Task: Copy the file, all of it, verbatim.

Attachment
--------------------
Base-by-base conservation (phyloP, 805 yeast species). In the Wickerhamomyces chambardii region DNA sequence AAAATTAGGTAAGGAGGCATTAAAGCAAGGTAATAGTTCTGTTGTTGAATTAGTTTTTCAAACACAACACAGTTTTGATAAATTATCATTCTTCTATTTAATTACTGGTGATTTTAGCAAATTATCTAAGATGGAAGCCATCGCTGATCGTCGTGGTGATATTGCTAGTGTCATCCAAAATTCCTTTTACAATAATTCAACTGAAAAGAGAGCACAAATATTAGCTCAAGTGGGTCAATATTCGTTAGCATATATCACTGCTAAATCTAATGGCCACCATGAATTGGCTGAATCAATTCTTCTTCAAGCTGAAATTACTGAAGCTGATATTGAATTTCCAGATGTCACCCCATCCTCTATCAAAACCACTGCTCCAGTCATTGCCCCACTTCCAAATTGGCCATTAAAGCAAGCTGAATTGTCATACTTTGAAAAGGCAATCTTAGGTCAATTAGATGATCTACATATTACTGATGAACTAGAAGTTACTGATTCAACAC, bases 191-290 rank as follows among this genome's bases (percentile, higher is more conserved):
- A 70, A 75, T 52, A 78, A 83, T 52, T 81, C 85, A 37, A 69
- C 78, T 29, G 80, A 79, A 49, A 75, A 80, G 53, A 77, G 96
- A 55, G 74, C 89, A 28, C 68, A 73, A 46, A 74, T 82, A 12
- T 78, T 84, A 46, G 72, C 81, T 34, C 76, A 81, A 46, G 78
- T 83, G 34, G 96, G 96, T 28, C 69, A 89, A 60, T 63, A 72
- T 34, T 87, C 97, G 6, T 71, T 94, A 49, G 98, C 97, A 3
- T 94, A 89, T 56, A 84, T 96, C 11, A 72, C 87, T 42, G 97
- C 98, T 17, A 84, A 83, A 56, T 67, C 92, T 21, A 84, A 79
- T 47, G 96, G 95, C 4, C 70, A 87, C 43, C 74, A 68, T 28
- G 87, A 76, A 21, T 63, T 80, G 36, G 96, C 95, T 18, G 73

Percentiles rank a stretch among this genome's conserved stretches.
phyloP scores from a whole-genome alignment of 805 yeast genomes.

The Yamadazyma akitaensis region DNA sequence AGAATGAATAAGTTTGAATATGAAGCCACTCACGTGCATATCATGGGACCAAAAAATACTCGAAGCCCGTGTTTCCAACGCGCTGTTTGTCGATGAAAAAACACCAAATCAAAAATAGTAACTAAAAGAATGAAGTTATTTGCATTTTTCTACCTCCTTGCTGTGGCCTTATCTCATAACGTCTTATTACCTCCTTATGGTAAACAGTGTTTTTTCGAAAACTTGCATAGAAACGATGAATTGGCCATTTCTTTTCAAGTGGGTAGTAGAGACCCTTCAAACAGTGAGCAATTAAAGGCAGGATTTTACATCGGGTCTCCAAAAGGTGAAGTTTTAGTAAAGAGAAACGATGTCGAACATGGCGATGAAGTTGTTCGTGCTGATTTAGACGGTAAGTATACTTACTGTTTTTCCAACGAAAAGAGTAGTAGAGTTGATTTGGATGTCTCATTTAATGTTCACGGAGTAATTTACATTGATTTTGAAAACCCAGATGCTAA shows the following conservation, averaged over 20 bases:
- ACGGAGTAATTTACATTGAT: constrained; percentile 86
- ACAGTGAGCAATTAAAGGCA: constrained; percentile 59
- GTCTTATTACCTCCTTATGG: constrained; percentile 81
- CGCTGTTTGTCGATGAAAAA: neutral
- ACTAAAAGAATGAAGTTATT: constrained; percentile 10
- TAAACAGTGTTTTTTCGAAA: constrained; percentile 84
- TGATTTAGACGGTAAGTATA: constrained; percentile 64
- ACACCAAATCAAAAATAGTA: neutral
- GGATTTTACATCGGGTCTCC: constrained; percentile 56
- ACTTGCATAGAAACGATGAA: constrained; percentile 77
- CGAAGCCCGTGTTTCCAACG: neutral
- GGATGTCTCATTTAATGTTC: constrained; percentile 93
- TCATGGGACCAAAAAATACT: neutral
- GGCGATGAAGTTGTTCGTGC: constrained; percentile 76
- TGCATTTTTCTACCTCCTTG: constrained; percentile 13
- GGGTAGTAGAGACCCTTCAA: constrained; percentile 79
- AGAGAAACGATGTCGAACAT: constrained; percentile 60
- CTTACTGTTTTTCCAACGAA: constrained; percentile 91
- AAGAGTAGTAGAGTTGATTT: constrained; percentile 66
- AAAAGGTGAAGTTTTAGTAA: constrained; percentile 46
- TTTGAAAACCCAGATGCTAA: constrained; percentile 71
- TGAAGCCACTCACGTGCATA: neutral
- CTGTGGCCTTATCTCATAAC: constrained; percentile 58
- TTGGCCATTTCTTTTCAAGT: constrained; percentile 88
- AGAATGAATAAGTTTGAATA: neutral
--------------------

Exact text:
Base-by-base conservation (phyloP, 805 yeast species). In the Wickerhamomyces chambardii region DNA sequence AAAATTAGGTAAGGAGGCATTAAAGCAAGGTAATAGTTCTGTTGTTGAATTAGTTTTTCAAACACAACACAGTTTTGATAAATTATCATTCTTCTATTTAATTACTGGTGATTTTAGCAAATTATCTAAGATGGAAGCCATCGCTGATCGTCGTGGTGATATTGCTAGTGTCATCCAAAATTCCTTTTACAATAATTCAACTGAAAAGAGAGCACAAATATTAGCTCAAGTGGGTCAATATTCGTTAGCATATATCACTGCTAAATCTAATGGCCACCATGAATTGGCTGAATCAATTCTTCTTCAAGCTGAAATTACTGAAGCTGATATTGAATTTCCAGATGTCACCCCATCCTCTATCAAAACCACTGCTCCAGTCATTGCCCCACTTCCAAATTGGCCATTAAAGCAAGCTGAATTGTCATACTTTGAAAAGGCAATCTTAGGTCAATTAGATGATCTACATATTACTGATGAACTAGAAGTTACTGATTCAACAC, bases 191-290 rank as follows among this genome's bases (percentile, higher is more conserved):
- A 70, A 75, T 52, A 78, A 83, T 52, T 81, C 85, A 37, A 69
- C 78, T 29, G 80, A 79, A 49, A 75, A 80, G 53, A 77, G 96
- A 55, G 74, C 89, A 28, C 68, A 73, A 46, A 74, T 82, A 12
- T 78, T 84, A 46, G 72, C 81, T 34, C 76, A 81, A 46, G 78
- T 83, G 34, G 96, G 96, T 28, C 69, A 89, A 60, T 63, A 72
- T 34, T 87, C 97, G 6, T 71, T 94, A 49, G 98, C 97, A 3
- T 94, A 89, T 56, A 84, T 96, C 11, A 72, C 87, T 42, G 97
- C 98, T 17, A 84, A 83, A 56, T 67, C 92, T 21, A 84, A 79
- T 47, G 96, G 95, C 4, C 70, A 87, C 43, C 74, A 68, T 28
- G 87, A 76, A 21, T 63, T 80, G 36, G 96, C 95, T 18, G 73

Percentiles rank a stretch among this genome's conserved stretches.
phyloP scores from a whole-genome alignment of 805 yeast genomes.

The Yamadazyma akitaensis region DNA sequence AGAATGAATAAGTTTGAATATGAAGCCACTCACGTGCATATCATGGGACCAAAAAATACTCGAAGCCCGTGTTTCCAACGCGCTGTTTGTCGATGAAAAAACACCAAATCAAAAATAGTAACTAAAAGAATGAAGTTATTTGCATTTTTCTACCTCCTTGCTGTGGCCTTATCTCATAACGTCTTATTACCTCCTTATGGTAAACAGTGTTTTTTCGAAAACTTGCATAGAAACGATGAATTGGCCATTTCTTTTCAAGTGGGTAGTAGAGACCCTTCAAACAGTGAGCAATTAAAGGCAGGATTTTACATCGGGTCTCCAAAAGGTGAAGTTTTAGTAAAGAGAAACGATGTCGAACATGGCGATGAAGTTGTTCGTGCTGATTTAGACGGTAAGTATACTTACTGTTTTTCCAACGAAAAGAGTAGTAGAGTTGATTTGGATGTCTCATTTAATGTTCACGGAGTAATTTACATTGATTTTGAAAACCCAGATGCTAA shows the following conservation, averaged over 20 bases:
- ACGGAGTAATTTACATTGAT: constrained; percentile 86
- ACAGTGAGCAATTAAAGGCA: constrained; percentile 59
- GTCTTATTACCTCCTTATGG: constrained; percentile 81
- CGCTGTTTGTCGATGAAAAA: neutral
- ACTAAAAGAATGAAGTTATT: constrained; percentile 10
- TAAACAGTGTTTTTTCGAAA: constrained; percentile 84
- TGATTTAGACGGTAAGTATA: constrained; percentile 64
- ACACCAAATCAAAAATAGTA: neutral
- GGATTTTACATCGGGTCTCC: constrained; percentile 56
- ACTTGCATAGAAACGATGAA: constrained; percentile 77
- CGAAGCCCGTGTTTCCAACG: neutral
- GGATGTCTCATTTAATGTTC: constrained; percentile 93
- TCATGGGACCAAAAAATACT: neutral
- GGCGATGAAGTTGTTCGTGC: constrained; percentile 76
- TGCATTTTTCTACCTCCTTG: constrained; percentile 13
- GGGTAGTAGAGACCCTTCAA: constrained; percentile 79
- AGAGAAACGATGTCGAACAT: constrained; percentile 60
- CTTACTGTTTTTCCAACGAA: constrained; percentile 91
- AAGAGTAGTAGAGTTGATTT: constrained; percentile 66
- AAAAGGTGAAGTTTTAGTAA: constrained; percentile 46
- TTTGAAAACCCAGATGCTAA: constrained; percentile 71
- TGAAGCCACTCACGTGCATA: neutral
- CTGTGGCCTTATCTCATAAC: constrained; percentile 58
- TTGGCCATTTCTTTTCAAGT: constrained; percentile 88
- AGAATGAATAAGTTTGAATA: neutral